Autel technical support is constantly responding to calls from technicians who cannot successfully service vehicles equipped with SGMs with universal programmable TPMS sensors. Armed with the knowledge of these systems, a subscription to AutoAuth and a capable TPMS and service tool eliminates the complications of maintaining these systems.
What if we try to get away with a more modest TPMS tool that isn’t capable of using an AutoAuth subscription?
The most important consideration when servicing a Chrysler vehicle equipped with SGM is that no matter how many sensors are replaced, the sensor IDs should remain consistent with the factory equipment. To do this, we need to consider the sensor programming method we use before installing the sensor. Most TPMS tools will offer an “auto-create” programming method that will assign the new sensor a random, but compatible ID, and the correct communication protocol for the vehicle. This method will prove ineffective because a new identifier will not be accepted by the system. Instead, the recommendation is to stick with a cloning method.
These methods are available on most portable TPMS tools – on Autel’s TS508 tool in particular, this can be accomplished in several ways. We can use the “Copy By OBD” programming method. A sensor is duplicated based on the information stored in the control module.
The tool will communicate with the vehicle through the diagnostic port and access the controller’s existing credentials. This will allow the replacement sensor to be programmed using the credentials of the current sensor. Cloning or “copy-by-activation,” as shown on the TS508, will allow technicians to activate the old sensor, if the sensor is still functioning, and extract the old credentials. We can then create a new sensor with the same credentials and characteristics.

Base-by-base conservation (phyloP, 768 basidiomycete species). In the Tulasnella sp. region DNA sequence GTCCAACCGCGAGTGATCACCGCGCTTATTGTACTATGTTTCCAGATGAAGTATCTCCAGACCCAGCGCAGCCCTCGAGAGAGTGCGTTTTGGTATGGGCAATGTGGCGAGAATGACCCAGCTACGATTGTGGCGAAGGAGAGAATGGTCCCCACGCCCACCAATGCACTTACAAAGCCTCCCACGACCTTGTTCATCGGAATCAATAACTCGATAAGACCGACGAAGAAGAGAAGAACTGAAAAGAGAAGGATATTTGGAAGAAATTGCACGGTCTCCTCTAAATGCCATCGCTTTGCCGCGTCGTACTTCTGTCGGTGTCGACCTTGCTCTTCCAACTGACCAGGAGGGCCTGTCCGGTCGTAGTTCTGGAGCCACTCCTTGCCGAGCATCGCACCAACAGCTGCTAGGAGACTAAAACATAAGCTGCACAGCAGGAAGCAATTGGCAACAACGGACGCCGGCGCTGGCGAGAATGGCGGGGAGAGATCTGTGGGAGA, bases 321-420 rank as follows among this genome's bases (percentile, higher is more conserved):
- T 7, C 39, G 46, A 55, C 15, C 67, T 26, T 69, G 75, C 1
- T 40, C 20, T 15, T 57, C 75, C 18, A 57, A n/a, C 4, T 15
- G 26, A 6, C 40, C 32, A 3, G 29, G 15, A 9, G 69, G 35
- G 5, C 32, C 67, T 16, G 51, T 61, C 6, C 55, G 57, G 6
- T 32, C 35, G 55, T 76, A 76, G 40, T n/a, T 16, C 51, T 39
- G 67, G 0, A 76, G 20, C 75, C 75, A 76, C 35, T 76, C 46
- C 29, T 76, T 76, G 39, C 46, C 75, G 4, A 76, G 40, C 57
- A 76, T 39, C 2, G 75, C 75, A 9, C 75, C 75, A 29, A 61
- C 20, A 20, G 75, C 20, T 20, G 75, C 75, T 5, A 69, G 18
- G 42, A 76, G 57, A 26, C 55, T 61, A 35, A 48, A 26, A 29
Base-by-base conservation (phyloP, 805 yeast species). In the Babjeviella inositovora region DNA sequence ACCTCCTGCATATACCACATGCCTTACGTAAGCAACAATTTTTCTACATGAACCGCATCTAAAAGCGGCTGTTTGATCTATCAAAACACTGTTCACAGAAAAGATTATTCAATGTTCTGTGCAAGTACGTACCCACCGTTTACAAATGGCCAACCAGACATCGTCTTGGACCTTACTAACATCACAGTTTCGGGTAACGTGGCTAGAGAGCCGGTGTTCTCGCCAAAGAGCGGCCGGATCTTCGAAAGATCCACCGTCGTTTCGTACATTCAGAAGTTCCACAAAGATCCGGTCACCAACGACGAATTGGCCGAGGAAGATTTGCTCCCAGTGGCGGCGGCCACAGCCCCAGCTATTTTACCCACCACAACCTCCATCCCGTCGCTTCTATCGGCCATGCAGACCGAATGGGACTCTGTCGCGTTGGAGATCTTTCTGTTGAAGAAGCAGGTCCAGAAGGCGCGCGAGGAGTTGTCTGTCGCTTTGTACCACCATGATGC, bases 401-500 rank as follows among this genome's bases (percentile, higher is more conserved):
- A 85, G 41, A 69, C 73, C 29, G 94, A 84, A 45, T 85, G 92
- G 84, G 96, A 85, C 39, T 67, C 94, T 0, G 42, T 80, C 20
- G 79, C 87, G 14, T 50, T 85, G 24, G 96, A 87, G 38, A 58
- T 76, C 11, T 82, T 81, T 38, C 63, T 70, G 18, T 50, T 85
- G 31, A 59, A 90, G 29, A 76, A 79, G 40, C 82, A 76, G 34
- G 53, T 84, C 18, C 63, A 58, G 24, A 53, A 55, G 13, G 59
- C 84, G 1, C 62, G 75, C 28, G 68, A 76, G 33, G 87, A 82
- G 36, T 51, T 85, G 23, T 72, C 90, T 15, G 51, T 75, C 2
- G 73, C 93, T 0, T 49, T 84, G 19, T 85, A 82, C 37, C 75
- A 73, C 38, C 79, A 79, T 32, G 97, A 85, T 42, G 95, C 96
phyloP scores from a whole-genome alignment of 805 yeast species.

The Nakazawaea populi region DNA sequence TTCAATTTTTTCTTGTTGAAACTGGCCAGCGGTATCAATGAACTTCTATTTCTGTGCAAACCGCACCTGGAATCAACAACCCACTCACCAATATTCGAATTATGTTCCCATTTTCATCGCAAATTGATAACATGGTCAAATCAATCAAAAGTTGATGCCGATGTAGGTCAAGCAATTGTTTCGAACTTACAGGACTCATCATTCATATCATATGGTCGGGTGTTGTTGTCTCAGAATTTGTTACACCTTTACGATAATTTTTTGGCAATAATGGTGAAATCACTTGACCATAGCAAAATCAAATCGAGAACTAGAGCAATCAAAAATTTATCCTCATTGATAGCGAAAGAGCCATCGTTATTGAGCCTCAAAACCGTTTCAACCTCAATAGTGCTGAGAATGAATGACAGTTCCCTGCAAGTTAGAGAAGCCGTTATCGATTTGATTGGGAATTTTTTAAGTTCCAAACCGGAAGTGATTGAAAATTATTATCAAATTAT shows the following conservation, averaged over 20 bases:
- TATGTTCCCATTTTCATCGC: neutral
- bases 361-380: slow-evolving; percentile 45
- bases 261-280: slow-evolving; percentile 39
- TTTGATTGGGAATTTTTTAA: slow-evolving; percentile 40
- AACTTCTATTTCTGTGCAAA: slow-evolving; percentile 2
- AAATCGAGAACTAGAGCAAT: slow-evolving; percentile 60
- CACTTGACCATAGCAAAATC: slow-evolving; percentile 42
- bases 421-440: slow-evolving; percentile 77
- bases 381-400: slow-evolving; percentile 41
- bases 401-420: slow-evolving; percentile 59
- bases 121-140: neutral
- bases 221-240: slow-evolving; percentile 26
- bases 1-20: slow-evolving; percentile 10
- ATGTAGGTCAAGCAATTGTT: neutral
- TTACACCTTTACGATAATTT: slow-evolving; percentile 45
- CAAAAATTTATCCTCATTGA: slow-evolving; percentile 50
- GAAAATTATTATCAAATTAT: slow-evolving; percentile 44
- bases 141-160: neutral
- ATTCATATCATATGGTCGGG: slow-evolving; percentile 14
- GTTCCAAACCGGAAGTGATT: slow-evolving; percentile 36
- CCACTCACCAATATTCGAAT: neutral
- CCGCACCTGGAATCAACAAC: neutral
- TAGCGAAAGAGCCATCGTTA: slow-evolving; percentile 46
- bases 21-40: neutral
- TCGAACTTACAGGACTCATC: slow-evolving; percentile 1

Or, we can choose a “manual input” programming method if the sensor battery is discharged or if it cannot activate. A manual entry programming method will allow the technician to manually type the ID stamped on the original sensor into the TPMS tool and create a sensor with the same ID. These programming methods will maintain consistent credentials between new and old sensors and eliminate the need to “learn” new sensor IDs from the vehicle.
Although the sensors used in systems equipped with SGM are fairly new and will not require immediate replacement, there are certain circumstances in which we would be required to repair the TPMS system on these vehicles.
Winter tires, for example, are mandatory in some Canadian provinces, including Quebec and British Columbia. Many motorists may choose to store and maintain a set of pre-defined wheels and tires with TPMS sensors preinstalled. Creating replicas of existing sensor IDs is the easiest way to eliminate the complications of swapping sets.
There may also be scenarios where a vehicle can be damaged due to road hazards or collisions. It’s never too early for tire installers to familiarize themselves with these new technologies and service requirements. It is important to gain a thorough understanding of these new systems now so that we are fully prepared to meet the needs of our customers as the demand for service increases among these models.
The primary goal of the aftermarket automotive tool industry is to stay ahead of the technology and deliver the next generation of solutions. Additional service capacity will always translate into new revenue streams for repairers. Manufacturers of innovative industrial tools will continue to adapt to these changes, ensuring our customers current and future success.